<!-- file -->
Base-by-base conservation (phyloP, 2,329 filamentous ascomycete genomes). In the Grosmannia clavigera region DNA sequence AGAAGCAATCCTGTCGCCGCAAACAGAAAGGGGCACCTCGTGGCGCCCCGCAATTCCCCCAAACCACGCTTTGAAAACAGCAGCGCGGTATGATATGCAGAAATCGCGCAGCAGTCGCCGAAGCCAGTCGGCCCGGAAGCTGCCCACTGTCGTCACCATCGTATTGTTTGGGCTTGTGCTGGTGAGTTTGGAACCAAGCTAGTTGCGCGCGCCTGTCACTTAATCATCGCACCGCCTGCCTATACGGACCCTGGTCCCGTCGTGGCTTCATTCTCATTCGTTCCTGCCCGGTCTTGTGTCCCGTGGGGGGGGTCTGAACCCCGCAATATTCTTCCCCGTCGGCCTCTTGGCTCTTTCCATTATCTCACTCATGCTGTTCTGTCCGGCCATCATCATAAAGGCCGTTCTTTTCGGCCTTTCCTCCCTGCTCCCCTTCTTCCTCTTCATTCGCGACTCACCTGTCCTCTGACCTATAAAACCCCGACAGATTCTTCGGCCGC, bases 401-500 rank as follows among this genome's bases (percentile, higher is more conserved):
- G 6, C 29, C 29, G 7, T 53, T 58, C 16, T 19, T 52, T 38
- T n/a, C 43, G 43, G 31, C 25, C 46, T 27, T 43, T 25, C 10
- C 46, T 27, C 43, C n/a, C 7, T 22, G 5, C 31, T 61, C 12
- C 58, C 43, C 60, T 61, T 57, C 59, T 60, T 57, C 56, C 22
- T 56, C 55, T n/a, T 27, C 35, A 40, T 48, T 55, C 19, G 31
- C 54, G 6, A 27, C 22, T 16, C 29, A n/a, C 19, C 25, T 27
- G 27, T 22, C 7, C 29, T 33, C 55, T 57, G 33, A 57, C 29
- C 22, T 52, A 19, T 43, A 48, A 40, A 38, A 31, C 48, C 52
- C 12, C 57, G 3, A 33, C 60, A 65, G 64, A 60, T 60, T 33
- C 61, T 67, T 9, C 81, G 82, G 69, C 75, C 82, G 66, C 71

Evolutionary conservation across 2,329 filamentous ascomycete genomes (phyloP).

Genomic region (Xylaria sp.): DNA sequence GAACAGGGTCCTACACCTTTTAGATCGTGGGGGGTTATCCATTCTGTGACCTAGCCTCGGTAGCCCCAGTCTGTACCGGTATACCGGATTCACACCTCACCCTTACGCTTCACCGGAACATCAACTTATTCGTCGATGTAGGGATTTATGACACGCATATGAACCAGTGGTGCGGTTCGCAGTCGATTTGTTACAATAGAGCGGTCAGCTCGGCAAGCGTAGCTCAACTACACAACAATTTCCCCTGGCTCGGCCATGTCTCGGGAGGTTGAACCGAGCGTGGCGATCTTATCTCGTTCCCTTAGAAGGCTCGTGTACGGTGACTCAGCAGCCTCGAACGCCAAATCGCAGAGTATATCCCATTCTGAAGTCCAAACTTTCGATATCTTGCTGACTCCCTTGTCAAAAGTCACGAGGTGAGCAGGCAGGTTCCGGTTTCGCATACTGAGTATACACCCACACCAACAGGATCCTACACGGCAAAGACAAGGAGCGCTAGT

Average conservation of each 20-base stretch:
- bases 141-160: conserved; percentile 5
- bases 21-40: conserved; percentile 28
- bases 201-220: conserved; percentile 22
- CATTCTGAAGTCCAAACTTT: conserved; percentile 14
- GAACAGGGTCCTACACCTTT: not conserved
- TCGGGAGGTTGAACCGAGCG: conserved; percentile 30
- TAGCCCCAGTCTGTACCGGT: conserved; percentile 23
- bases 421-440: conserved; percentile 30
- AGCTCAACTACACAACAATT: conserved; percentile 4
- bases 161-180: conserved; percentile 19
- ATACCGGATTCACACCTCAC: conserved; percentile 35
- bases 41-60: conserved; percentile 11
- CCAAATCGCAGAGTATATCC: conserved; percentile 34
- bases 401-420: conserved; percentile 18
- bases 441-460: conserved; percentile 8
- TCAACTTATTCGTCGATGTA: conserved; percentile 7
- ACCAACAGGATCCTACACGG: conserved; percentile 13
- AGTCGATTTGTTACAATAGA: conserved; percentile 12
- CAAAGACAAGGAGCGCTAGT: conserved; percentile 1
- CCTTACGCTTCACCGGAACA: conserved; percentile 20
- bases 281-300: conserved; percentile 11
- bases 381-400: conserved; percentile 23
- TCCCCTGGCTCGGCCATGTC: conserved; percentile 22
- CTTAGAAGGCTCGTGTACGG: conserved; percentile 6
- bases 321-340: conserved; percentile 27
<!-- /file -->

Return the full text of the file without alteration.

Base-by-base conservation (phyloP, 2,329 filamentous ascomycete genomes). In the Grosmannia clavigera region DNA sequence AGAAGCAATCCTGTCGCCGCAAACAGAAAGGGGCACCTCGTGGCGCCCCGCAATTCCCCCAAACCACGCTTTGAAAACAGCAGCGCGGTATGATATGCAGAAATCGCGCAGCAGTCGCCGAAGCCAGTCGGCCCGGAAGCTGCCCACTGTCGTCACCATCGTATTGTTTGGGCTTGTGCTGGTGAGTTTGGAACCAAGCTAGTTGCGCGCGCCTGTCACTTAATCATCGCACCGCCTGCCTATACGGACCCTGGTCCCGTCGTGGCTTCATTCTCATTCGTTCCTGCCCGGTCTTGTGTCCCGTGGGGGGGGTCTGAACCCCGCAATATTCTTCCCCGTCGGCCTCTTGGCTCTTTCCATTATCTCACTCATGCTGTTCTGTCCGGCCATCATCATAAAGGCCGTTCTTTTCGGCCTTTCCTCCCTGCTCCCCTTCTTCCTCTTCATTCGCGACTCACCTGTCCTCTGACCTATAAAACCCCGACAGATTCTTCGGCCGC, bases 401-500 rank as follows among this genome's bases (percentile, higher is more conserved):
- G 6, C 29, C 29, G 7, T 53, T 58, C 16, T 19, T 52, T 38
- T n/a, C 43, G 43, G 31, C 25, C 46, T 27, T 43, T 25, C 10
- C 46, T 27, C 43, C n/a, C 7, T 22, G 5, C 31, T 61, C 12
- C 58, C 43, C 60, T 61, T 57, C 59, T 60, T 57, C 56, C 22
- T 56, C 55, T n/a, T 27, C 35, A 40, T 48, T 55, C 19, G 31
- C 54, G 6, A 27, C 22, T 16, C 29, A n/a, C 19, C 25, T 27
- G 27, T 22, C 7, C 29, T 33, C 55, T 57, G 33, A 57, C 29
- C 22, T 52, A 19, T 43, A 48, A 40, A 38, A 31, C 48, C 52
- C 12, C 57, G 3, A 33, C 60, A 65, G 64, A 60, T 60, T 33
- C 61, T 67, T 9, C 81, G 82, G 69, C 75, C 82, G 66, C 71

Evolutionary conservation across 2,329 filamentous ascomycete genomes (phyloP).

Genomic region (Xylaria sp.): DNA sequence GAACAGGGTCCTACACCTTTTAGATCGTGGGGGGTTATCCATTCTGTGACCTAGCCTCGGTAGCCCCAGTCTGTACCGGTATACCGGATTCACACCTCACCCTTACGCTTCACCGGAACATCAACTTATTCGTCGATGTAGGGATTTATGACACGCATATGAACCAGTGGTGCGGTTCGCAGTCGATTTGTTACAATAGAGCGGTCAGCTCGGCAAGCGTAGCTCAACTACACAACAATTTCCCCTGGCTCGGCCATGTCTCGGGAGGTTGAACCGAGCGTGGCGATCTTATCTCGTTCCCTTAGAAGGCTCGTGTACGGTGACTCAGCAGCCTCGAACGCCAAATCGCAGAGTATATCCCATTCTGAAGTCCAAACTTTCGATATCTTGCTGACTCCCTTGTCAAAAGTCACGAGGTGAGCAGGCAGGTTCCGGTTTCGCATACTGAGTATACACCCACACCAACAGGATCCTACACGGCAAAGACAAGGAGCGCTAGT

Average conservation of each 20-base stretch:
- bases 141-160: conserved; percentile 5
- bases 21-40: conserved; percentile 28
- bases 201-220: conserved; percentile 22
- CATTCTGAAGTCCAAACTTT: conserved; percentile 14
- GAACAGGGTCCTACACCTTT: not conserved
- TCGGGAGGTTGAACCGAGCG: conserved; percentile 30
- TAGCCCCAGTCTGTACCGGT: conserved; percentile 23
- bases 421-440: conserved; percentile 30
- AGCTCAACTACACAACAATT: conserved; percentile 4
- bases 161-180: conserved; percentile 19
- ATACCGGATTCACACCTCAC: conserved; percentile 35
- bases 41-60: conserved; percentile 11
- CCAAATCGCAGAGTATATCC: conserved; percentile 34
- bases 401-420: conserved; percentile 18
- bases 441-460: conserved; percentile 8
- TCAACTTATTCGTCGATGTA: conserved; percentile 7
- ACCAACAGGATCCTACACGG: conserved; percentile 13
- AGTCGATTTGTTACAATAGA: conserved; percentile 12
- CAAAGACAAGGAGCGCTAGT: conserved; percentile 1
- CCTTACGCTTCACCGGAACA: conserved; percentile 20
- bases 281-300: conserved; percentile 11
- bases 381-400: conserved; percentile 23
- TCCCCTGGCTCGGCCATGTC: conserved; percentile 22
- CTTAGAAGGCTCGTGTACGG: conserved; percentile 6
- bases 321-340: conserved; percentile 27